The Department of Justice (DOJ) and the Securities and Exchange Commission have been particularly aggressive in enforcing the FCPA’s anti-bribery provisions and have been successful in extracting millions upon millions of dollars in penalties and settlements.8 DOJ officials were reported as saying in 2009 that ‘enforcement of the FCPA is second only to fighting terrorism in terms of priority’. Accordingly, franchisors are well advised to adopt anti-corruption compliance measures or conduct due diligence on their foreign franchisees to protect against any FCPA violations and to shield themselves from any exposure.

Franchisors should carefully monitor their business dealings and comply with US anti-money laundering and anti-terrorism laws, which are strictly enforced as well. The Bank Secrecy Act (BSA),9 as amended over the years and as augmented in the regulations issued by the US Department of Treasury,10 requires that US financial institutions; (1) maintain appropriate records of their customers’ currency transactions and banking activity; and (2) file reports, including the currency transaction report for transactions over US$10,000 and the suspicious activity report for transactions suspected of being in violation of federal criminal law, with the Department of Treasury’s Federal Crimes Enforcement Network. Also known as the ‘anti-money laundering (AML) law’, the BSA was initially designed as a tool to combat tax evasion and money laundering. In recent years, the reports generated by banks to meet their BSA reporting requirements have been increasingly used by law enforcement officials to detect and prevent drug trafficking and terrorist financing activity.11

In October 2001, Congress responded to the 9/11 attacks by passing an amendment to the BSA, known as the USA PATRIOT Act, which strengthened the BSA’s AML and anti-terrorism financing provisions. The USA PATRIOT Act requires, inter alia, that financial institutions establish their own AML programmes to detect money laundering schemes; and create customer identification programmes to verify customer identities.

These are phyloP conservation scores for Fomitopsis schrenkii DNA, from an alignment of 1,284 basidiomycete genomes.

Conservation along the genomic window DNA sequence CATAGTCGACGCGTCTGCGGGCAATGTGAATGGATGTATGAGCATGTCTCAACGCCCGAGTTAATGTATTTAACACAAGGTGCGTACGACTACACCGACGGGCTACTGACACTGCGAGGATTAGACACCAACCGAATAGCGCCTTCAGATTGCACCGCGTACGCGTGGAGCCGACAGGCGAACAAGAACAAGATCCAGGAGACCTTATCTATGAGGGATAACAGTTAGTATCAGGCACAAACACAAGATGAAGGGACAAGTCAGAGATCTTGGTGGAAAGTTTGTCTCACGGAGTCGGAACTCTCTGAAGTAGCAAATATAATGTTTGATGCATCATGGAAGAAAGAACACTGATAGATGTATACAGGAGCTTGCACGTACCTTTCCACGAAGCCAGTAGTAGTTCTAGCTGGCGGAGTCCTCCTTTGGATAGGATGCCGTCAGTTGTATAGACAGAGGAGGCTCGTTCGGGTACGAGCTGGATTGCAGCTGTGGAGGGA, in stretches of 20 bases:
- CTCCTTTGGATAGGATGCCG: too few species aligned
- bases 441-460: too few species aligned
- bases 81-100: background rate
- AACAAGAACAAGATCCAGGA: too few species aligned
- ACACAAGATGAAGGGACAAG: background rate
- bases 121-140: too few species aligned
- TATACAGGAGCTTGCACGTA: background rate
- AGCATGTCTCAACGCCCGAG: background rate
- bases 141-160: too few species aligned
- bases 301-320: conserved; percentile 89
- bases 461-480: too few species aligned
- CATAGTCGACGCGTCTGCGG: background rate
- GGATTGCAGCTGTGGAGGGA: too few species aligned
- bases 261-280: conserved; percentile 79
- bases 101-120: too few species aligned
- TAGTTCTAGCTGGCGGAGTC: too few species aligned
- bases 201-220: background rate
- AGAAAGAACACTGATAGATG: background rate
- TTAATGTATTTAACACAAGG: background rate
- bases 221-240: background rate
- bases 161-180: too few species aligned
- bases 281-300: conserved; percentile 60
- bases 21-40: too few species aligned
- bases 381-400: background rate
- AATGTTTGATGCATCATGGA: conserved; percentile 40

The Office of Foreign Assets Control (OFAC) of the US Department of the Treasury administers and enforces economic and trade sanctions based on US foreign policy and national security goals against targeted foreign countries and regimes, terrorists, international narcotics traffickers, those engaged in activities related to the proliferation of weapons of mass destruction, and other threats to the national security, foreign policy or economy of the United States.12

Franchisors operating abroad must keep current with OFAC’s published list of sanctioned individuals (Specially Designated Nationals) and targeted countries (e.g., North Korea and Sudan) and avoid conducting business with any listed countries and individuals, and their entities.

To ensure compliance with the anti-corruption and anti-terrorism laws, franchisors should incorporate anti-corruption and anti-terrorism provisions within their franchise agreements. These provisions should: (1) obligate the franchisee to comply and assist the franchisor in complying with all applicable anti-corruption and anti-terrorism regulations and executive orders; (2) restrict franchisees from entering into prohibited transactions; (3) require franchisees to comply with all applicable currency reporting laws; and (4) require franchisees to guarantee to the franchisor that no owners or key personnel have been designated as (or associated or affiliated with) a terrorist or suspected terrorist.

ix Dispute resolution